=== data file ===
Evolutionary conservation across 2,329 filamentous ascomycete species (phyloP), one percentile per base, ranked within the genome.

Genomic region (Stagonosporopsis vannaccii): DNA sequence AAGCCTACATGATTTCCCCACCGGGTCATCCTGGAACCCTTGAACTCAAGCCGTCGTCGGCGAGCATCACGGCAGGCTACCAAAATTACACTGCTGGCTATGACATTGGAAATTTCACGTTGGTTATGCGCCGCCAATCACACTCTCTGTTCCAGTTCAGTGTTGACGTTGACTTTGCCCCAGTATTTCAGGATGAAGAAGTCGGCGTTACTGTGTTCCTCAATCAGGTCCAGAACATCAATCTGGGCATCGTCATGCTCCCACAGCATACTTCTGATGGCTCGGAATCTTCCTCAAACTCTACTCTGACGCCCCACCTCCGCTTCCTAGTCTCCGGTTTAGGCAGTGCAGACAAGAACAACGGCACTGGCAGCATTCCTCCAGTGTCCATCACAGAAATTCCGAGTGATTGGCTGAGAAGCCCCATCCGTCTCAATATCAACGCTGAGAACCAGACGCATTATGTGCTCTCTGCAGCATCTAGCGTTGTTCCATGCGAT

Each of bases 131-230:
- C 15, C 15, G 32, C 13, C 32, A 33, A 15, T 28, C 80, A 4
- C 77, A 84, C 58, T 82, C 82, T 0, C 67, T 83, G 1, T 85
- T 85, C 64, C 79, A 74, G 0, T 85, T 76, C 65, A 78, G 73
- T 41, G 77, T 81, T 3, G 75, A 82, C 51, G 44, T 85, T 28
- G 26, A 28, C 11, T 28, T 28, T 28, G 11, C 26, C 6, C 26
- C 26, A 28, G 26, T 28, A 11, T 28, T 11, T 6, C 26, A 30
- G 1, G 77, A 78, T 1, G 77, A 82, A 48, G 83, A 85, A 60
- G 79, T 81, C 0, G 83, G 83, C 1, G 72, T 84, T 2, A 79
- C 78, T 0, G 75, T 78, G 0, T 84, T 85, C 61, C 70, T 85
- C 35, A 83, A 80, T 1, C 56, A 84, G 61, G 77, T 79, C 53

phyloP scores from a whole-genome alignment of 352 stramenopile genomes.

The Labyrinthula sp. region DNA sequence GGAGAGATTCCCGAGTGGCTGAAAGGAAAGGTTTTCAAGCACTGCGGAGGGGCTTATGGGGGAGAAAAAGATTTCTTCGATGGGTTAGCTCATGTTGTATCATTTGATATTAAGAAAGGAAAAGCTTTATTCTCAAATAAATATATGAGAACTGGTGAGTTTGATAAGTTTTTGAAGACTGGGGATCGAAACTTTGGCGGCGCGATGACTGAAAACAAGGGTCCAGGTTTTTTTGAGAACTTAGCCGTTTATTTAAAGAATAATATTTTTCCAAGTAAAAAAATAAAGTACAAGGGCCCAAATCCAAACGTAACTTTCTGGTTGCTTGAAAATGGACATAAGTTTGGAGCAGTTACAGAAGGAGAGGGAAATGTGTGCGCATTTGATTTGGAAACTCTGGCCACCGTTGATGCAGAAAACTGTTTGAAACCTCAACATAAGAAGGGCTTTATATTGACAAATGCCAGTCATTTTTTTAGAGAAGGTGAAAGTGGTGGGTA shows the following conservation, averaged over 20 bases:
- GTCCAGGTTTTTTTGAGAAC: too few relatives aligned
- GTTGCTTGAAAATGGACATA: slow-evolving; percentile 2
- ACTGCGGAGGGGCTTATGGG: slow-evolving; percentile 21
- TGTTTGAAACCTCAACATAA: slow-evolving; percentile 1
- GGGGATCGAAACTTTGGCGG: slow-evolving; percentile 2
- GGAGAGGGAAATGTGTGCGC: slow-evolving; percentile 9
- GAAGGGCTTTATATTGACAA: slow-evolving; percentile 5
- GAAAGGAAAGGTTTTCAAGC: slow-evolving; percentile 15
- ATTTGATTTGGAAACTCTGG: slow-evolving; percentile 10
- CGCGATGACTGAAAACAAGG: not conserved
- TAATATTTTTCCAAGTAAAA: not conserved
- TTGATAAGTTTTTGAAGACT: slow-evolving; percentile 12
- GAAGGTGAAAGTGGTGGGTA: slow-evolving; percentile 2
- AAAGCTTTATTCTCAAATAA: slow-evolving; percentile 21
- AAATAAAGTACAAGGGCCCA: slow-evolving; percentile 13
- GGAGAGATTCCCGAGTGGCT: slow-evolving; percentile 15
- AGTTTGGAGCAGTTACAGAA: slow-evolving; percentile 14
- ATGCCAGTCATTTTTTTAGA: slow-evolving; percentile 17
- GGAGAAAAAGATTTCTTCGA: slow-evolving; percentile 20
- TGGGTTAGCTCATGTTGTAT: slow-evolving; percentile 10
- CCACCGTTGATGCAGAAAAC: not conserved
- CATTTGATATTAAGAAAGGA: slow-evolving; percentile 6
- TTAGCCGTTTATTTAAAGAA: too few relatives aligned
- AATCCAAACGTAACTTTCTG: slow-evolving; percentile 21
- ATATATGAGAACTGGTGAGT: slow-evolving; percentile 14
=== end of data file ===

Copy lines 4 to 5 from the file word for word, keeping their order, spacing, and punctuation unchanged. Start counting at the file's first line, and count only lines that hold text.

- C 15, C 15, G 32, C 13, C 32, A 33, A 15, T 28, C 80, A 4
- C 77, A 84, C 58, T 82, C 82, T 0, C 67, T 83, G 1, T 85